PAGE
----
22 APRIL 1914 – 19 MARCH 2005 *
Mary Elliott, – double ‘l’, double ‘t’, no middle name, – was the first daughter of Charles John and Rosina Elliott, first grandchild of James & Mary Clarke and William and Ann Elliott. She was born on the 22nd April 1914 in Rugby, England. Her sister Joan was born 3 years later in 1917 and her brother William in 1920.
Mary’s life fell into 3 parts – a sort of “The Mary Elliott Trilogy”. Three times her career ended because of social changes or reform. The reforms she had worked towards were accomplished, leaving her to turn towards new avenues of work.
Part 1 takes place in Africa during WWII Mary served as a sister with the Territorial Army Nursing Service. At 18 she had trained as a nurse at Birmingham General Hospital, did her midwifery in Aberdeen (because it only cost 5 pounds there) and went as a Ward sister to open the all new Queen Elizabeth Hospital in 1935, with all the mod cons.
Mary was called up at the beginning of the war and went to France for a few days, getting out just before Dunkirk – their luggage, being not as fortunate, was lost and never seen again. After re-equipping, Mary was posted to Ismailia, in Egypt living and nursing in tents. She shared accommodation with Joyce, a nurse from Australia, and they nicknamed their tent “Colney Hatch”. This was a humorous reference to the state of mind of the 2 occupants since a hospital in England of the same name cared for the mentally ill. There she met and fell in love with Dick Philips, a soldier with the New Zealand Expeditionary Force, formerly a leading sheep farmer in the North Island. He fought at Crete where he was wounded, he recovered and was given a commission. Shortly after that he was offered a staff job which he refused. He was then again wounded at El Alamein in Sept 1942. Mary wrote in her diary, “Capt McDonald told me he was near Dick in the action and it is known he had his leg blown off and possibly tummy wounds. He caught the greater part of a mortar bomb. They were only 50 yds from the Germans. Lochie told me later that the war graves people have been cleaning up that area and so far nothing of him has come to light… That is a thin thread of hope.”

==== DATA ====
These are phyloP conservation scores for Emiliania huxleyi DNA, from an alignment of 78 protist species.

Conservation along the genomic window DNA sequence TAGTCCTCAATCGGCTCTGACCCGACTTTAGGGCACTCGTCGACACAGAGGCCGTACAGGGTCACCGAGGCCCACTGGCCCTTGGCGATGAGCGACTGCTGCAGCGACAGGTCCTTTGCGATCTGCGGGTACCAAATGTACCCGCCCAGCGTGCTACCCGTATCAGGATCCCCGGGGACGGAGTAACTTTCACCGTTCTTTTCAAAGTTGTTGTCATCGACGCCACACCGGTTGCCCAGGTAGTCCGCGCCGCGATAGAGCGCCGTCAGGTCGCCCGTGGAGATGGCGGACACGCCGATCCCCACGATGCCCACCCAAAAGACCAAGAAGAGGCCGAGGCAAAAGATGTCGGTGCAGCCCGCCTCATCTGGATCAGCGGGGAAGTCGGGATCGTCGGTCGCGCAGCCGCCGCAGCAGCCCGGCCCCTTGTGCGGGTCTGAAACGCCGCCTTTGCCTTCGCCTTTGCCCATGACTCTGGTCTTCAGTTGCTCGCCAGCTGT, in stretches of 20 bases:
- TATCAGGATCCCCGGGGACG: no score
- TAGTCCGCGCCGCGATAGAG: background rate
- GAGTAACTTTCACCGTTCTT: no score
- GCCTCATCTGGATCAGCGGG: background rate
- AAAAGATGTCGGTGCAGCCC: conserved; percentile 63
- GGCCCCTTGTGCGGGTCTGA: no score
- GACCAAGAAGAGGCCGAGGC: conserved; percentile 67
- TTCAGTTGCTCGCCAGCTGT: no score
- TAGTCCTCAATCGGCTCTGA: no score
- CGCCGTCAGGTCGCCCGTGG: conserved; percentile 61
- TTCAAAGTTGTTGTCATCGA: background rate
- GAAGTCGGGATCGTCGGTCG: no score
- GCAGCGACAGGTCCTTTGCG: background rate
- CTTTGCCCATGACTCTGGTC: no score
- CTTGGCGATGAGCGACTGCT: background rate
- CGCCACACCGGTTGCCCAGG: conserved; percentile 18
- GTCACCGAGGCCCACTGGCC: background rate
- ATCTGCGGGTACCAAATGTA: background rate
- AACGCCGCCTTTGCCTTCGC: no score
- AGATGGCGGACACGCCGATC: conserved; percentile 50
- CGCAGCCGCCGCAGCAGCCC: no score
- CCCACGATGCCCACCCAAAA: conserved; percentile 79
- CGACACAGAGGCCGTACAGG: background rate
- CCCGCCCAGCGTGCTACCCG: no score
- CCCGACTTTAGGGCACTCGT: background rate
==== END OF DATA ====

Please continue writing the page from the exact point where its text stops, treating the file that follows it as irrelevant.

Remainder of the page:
For 2 years Mary waited with hope thinking “If only I knew where he is and that he is still alive the waiting would not seem so bad.” News finally arrived in May 1944 that Dick’s grave has been found. She continually wore a medallion which belonged to Dick on a chain around her neck – such was her love for him. This explains why she never married.
Mary was also posted to Tripoli for a short time, back to England, on to France and to Luneburg to set up hospital in a huge German Barracks . “When we got there, about 3.30pm.” she writes, “History was being made on the moor behind the barracks.” Montgomery accepted the surrender of the German forces in the north in a tent on Luneburg Heath at 18.30 hours on May 5, 1945. With the German surrender on Luneburg Heath, the British Empire’s part in the European War was over, and the war itself was almost finished.
A busy time followed – patients from concentration camps and POW camps and displaced persons. Mary nursed Himmler before his suicide. Mary marvels in a letter “So we were in at the end after all.” She was in from the beginning of the war to the end.